If you’re someone who gravitates towards the professional bike-racing genre and likes pro-style handling then MotoGP 14 is for you. Though the game has an intuitive learning curve, it’s very demanding too so be warned that you’ll need to learn how to play the game before you start enjoying it. If Milestone does improve upon some components of MotoGP with the next version of the game, they’ll certainly have a winner on their hands.
MotoGP has always been the window for Grand Prix motorcycle racing. Since the motorcycles built for MotoGP are neither available for purchase nor can you ride them legally on public roads, MotoGP 14 is the only way to experience them although just virtually. With the advent of next-gen (or so they call it) hardware like the PS4, developers have started pushing things up a notch and MotoGP 14 is a result of that. Milestone which are known for making the popular SBK game franchise have dipped their hands into the MotoGP world with MotoGP 14. MotoGP 14 includes all the real-world teams, riders and race circuits exactly as seen in the recent MotoGP World Championship 2014. Not only that, the game also incorporates Moto2 and Moto3 classes along with the premier MotoGP class. To say the truth, we didn’t have any big expectations from the game considering it was exactly based on the professional motorsport franchise but as it turns out, we were underestimating it, that too by quite a big margin.
Our experience with the racing genre of games has largely been with 4-wheeled vehicles and maybe this is why while playing MotoGP 14 we felt that we were trying to ride a two-wheeled missile and control it in the process on a race track. This quite reminded us of the Road Runner show where the coyote attempts to catch the road runner by riding an Acme rocket powered bike but failing miserably in the process. We say this because when we first tried out a quick race, it was really difficult to control a 1000CC bike while navigating a race course and we fell down at corners, were thrown into the air and slipped out to the sides plenty of times (more times than we would like to accept). But this is where the beauty of MotoGP 14 lies and what it tries to convey is that you need to maintain a great deal of control if you want to enjoy the game. It’s only after firing up the career mode we noticed that we could take a grip of this game. The career mode puts you into Moto3 instead of directly putting you on MotoGP. Moto3 as you know comes two levels below MotoGP and uses slower and lesser powered bikes. The bikes in Moto3 seem to provide better grip to the tarmac and the dynamics of understeer are hardly visible due to the fact that the bikes are slow and easy to control. This is what lets you understand how to control a two-wheeled GP beast while making you learn the basics of MotoGP racing over the course of the game as a whole.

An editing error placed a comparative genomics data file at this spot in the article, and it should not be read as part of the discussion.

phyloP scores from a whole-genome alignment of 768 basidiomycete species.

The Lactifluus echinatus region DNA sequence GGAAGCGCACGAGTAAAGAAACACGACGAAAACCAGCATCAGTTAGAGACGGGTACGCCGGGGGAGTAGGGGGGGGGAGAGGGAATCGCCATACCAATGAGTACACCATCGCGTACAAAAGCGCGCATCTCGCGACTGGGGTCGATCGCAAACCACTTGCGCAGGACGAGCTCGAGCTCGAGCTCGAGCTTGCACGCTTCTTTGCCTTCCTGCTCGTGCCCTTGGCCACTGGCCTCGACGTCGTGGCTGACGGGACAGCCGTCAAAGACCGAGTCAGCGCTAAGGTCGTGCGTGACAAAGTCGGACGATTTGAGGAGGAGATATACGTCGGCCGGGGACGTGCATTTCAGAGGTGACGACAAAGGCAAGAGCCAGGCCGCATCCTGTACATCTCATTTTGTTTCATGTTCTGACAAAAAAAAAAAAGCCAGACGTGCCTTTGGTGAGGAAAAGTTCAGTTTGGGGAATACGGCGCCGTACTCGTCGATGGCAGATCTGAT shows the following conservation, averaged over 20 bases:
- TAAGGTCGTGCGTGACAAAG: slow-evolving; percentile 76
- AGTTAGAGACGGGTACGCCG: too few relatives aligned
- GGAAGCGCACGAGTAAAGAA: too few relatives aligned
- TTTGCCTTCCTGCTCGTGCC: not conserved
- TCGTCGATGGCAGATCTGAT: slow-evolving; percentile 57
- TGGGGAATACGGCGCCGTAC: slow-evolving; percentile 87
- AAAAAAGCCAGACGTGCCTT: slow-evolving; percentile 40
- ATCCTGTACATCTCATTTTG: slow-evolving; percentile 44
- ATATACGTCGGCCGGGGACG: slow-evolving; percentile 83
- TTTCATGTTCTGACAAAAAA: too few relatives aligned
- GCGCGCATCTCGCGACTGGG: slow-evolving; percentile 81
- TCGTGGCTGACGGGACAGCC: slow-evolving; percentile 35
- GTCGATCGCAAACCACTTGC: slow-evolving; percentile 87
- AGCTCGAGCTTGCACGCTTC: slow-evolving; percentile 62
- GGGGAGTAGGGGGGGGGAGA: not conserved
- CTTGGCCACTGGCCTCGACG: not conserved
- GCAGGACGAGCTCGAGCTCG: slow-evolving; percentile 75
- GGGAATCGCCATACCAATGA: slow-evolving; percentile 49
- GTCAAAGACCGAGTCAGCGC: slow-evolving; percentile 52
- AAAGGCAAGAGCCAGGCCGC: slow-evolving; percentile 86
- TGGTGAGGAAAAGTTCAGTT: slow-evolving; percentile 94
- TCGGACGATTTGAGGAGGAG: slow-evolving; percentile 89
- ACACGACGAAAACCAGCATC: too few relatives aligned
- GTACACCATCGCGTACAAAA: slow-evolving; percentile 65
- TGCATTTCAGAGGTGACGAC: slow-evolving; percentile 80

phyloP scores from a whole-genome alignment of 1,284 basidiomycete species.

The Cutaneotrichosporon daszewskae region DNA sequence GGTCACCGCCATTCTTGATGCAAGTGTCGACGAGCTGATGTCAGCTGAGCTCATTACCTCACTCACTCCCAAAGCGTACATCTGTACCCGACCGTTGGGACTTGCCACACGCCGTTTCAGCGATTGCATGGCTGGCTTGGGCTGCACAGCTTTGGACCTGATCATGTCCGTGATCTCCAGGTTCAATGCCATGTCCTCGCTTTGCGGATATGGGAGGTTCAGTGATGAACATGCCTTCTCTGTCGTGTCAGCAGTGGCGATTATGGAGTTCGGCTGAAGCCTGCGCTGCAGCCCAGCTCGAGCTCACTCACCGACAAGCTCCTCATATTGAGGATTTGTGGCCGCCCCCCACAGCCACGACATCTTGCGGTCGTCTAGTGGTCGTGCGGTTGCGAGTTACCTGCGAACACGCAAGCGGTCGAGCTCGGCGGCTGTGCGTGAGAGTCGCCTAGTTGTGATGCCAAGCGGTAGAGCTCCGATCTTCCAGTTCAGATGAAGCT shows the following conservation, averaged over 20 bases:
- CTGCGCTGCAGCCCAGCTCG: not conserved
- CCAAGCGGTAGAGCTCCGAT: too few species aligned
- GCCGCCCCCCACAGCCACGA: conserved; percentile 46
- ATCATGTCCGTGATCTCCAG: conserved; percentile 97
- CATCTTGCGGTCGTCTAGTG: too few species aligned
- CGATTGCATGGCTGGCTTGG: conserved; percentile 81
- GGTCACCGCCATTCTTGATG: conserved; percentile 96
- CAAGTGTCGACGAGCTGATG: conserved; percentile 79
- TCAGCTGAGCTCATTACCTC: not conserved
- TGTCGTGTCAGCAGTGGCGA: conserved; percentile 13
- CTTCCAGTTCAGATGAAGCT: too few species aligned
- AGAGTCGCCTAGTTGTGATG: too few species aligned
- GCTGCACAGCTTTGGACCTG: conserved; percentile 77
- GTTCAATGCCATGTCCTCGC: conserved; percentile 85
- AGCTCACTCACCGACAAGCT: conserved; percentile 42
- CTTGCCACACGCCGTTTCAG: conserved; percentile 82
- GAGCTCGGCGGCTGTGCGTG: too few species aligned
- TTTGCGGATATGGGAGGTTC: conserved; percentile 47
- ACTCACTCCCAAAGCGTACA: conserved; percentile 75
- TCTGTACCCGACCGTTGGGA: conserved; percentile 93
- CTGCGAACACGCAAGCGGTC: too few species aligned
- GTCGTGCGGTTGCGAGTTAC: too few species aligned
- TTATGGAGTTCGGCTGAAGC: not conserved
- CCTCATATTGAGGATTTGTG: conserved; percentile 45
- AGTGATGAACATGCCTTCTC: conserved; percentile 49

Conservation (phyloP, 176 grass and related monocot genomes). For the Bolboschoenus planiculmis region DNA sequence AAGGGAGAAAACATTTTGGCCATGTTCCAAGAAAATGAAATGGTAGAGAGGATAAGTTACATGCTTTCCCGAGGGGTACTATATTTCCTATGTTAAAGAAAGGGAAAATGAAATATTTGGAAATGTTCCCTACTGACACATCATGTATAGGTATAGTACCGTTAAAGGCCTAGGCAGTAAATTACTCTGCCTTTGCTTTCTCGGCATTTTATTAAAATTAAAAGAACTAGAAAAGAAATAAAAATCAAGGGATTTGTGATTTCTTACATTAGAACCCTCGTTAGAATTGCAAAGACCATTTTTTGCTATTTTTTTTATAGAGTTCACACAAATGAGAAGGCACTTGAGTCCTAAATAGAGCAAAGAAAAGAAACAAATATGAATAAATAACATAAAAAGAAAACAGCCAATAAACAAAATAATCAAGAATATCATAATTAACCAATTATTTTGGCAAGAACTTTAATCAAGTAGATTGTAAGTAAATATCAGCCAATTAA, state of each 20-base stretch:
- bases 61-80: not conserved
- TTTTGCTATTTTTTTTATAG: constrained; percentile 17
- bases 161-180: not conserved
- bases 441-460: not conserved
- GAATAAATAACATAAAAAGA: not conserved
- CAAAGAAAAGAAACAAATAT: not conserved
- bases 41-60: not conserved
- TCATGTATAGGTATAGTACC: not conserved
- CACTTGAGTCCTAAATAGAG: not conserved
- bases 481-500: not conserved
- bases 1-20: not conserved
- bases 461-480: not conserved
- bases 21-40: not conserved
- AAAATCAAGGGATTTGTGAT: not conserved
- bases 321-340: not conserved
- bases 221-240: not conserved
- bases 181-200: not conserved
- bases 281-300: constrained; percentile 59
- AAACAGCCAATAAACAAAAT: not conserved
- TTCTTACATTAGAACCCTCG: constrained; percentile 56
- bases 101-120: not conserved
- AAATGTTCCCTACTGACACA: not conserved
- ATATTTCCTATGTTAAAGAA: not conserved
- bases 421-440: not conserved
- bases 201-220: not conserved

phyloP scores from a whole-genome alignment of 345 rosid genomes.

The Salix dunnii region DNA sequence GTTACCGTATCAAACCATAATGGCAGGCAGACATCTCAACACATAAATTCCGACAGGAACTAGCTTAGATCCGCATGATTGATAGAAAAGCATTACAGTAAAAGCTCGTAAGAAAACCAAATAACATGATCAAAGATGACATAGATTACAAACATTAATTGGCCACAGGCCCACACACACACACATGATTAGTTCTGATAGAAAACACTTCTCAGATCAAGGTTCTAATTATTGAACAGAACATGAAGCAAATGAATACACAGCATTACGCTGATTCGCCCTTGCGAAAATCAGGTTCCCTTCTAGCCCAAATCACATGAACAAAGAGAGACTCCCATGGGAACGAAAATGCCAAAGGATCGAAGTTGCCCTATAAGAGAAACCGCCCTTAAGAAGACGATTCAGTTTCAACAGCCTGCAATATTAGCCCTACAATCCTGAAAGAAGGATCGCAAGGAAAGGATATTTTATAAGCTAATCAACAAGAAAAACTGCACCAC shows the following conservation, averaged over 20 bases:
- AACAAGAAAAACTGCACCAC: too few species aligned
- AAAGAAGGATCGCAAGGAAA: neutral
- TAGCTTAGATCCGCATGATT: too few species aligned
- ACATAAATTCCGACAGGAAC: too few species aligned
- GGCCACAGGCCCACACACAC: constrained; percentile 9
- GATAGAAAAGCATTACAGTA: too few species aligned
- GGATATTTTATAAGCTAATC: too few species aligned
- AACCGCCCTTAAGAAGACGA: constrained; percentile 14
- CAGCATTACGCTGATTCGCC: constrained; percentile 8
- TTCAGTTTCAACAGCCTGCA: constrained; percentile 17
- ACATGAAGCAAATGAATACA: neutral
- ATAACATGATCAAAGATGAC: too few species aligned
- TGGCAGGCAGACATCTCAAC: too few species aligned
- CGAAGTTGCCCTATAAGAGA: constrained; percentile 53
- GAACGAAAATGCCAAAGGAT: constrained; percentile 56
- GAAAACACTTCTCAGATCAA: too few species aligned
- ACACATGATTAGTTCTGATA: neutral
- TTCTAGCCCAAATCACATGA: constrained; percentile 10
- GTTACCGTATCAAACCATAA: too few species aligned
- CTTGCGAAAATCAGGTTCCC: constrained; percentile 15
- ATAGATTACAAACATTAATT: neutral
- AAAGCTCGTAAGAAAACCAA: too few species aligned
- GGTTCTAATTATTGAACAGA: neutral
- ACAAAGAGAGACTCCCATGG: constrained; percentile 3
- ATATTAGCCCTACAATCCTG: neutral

Putting yourself through a season that entails 19 races, you’ll see that your in-game agent presents to you plenty of offers from different teams provided you beat your current team’s target race position. You can select offers and join better performing teams as you progress through the season and as your career advances, you’ll be able to jump to the Moto2 class. In Moto2 you’ll get to ride better bikes than Moto3 which would let you hone your racing skills and improve your ability to finally get your hands dirty with top tier bikes from MotoGP.